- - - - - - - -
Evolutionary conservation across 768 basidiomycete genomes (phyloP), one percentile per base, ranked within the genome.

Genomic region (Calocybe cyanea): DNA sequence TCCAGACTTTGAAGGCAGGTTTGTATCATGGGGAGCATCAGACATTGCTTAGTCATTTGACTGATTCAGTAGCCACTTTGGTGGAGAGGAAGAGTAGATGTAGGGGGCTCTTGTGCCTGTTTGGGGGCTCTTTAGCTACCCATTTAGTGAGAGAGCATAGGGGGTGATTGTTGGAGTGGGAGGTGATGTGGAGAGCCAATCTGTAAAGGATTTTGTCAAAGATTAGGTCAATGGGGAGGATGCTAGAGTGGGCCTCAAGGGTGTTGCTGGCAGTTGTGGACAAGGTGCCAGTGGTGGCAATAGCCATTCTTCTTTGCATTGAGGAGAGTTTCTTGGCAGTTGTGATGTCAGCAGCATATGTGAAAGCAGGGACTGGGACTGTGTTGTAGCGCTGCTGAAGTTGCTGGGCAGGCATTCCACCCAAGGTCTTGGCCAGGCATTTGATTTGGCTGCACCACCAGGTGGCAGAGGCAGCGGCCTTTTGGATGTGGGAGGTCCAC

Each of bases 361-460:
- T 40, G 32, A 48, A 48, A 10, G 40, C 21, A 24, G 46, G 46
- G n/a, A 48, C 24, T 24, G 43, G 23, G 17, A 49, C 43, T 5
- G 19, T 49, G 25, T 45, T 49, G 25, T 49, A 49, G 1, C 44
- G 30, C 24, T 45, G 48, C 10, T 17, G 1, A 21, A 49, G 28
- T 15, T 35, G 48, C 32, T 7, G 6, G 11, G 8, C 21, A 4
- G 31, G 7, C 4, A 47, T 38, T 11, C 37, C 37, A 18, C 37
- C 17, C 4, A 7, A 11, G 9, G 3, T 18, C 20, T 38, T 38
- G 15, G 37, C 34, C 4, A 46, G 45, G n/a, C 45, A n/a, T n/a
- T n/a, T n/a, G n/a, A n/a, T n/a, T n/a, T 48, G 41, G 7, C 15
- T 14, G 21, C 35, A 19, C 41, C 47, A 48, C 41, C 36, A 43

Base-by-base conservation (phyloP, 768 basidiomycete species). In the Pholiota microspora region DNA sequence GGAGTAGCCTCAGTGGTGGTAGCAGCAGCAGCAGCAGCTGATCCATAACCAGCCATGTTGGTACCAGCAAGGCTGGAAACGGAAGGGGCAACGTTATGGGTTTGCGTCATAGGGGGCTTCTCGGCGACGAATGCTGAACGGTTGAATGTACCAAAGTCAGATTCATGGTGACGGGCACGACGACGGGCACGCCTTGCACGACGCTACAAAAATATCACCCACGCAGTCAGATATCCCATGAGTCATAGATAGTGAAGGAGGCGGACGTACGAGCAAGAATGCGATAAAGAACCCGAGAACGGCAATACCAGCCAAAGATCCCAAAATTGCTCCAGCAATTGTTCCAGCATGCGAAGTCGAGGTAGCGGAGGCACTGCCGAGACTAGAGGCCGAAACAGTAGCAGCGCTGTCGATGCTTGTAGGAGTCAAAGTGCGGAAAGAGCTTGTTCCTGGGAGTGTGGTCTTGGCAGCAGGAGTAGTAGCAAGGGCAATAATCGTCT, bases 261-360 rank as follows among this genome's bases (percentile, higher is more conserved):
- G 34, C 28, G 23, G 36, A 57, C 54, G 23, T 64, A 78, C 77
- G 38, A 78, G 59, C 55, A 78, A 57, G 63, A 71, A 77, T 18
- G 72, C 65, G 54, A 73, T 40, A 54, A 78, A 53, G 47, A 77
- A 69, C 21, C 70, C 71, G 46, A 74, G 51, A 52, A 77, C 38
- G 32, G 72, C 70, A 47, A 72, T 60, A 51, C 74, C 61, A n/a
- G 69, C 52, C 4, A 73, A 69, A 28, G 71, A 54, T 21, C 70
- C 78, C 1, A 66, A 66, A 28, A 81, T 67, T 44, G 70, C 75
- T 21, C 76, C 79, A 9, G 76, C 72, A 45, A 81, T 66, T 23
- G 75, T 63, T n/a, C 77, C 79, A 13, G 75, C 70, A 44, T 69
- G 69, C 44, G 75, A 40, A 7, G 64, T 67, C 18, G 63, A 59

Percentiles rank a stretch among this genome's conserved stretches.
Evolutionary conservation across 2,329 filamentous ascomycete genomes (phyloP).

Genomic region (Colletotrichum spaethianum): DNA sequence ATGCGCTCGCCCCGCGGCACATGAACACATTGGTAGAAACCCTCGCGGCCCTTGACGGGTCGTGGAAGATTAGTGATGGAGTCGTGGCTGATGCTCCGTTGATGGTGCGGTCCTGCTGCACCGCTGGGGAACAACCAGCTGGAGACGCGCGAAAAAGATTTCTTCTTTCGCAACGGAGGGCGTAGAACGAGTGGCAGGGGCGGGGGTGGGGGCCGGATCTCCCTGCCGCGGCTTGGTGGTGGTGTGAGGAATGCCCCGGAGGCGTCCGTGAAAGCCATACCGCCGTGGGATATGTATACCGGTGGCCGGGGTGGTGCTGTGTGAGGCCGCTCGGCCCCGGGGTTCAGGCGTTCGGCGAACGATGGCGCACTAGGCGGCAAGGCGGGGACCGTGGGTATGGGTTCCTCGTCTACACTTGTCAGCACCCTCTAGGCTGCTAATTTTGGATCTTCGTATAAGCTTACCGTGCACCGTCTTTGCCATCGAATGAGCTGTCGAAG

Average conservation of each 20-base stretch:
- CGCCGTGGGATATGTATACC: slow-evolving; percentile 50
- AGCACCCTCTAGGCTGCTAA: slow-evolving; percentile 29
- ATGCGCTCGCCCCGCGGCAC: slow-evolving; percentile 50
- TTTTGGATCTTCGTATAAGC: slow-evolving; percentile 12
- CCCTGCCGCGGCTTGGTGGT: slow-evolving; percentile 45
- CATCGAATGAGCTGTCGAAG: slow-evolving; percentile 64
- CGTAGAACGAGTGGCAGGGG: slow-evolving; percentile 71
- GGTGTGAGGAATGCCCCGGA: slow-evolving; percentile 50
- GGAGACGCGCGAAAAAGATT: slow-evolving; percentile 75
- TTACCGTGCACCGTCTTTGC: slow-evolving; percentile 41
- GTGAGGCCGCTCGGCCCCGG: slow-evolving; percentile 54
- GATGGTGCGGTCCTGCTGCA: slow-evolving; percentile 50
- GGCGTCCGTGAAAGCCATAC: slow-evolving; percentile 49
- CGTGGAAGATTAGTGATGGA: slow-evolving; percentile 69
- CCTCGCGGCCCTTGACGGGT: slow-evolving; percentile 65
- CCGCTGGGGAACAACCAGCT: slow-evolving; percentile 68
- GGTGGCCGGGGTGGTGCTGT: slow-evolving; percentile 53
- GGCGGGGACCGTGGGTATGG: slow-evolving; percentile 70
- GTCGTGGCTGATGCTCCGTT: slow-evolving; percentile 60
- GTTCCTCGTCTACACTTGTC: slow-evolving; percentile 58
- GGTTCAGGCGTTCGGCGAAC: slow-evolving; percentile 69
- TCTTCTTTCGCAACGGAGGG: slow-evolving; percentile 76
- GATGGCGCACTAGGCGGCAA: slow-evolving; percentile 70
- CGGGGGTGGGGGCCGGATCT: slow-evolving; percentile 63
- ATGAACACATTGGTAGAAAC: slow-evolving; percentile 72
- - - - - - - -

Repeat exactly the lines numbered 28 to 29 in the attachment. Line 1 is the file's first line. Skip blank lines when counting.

Average conservation of each 20-base stretch:
- CGCCGTGGGATATGTATACC: slow-evolving; percentile 50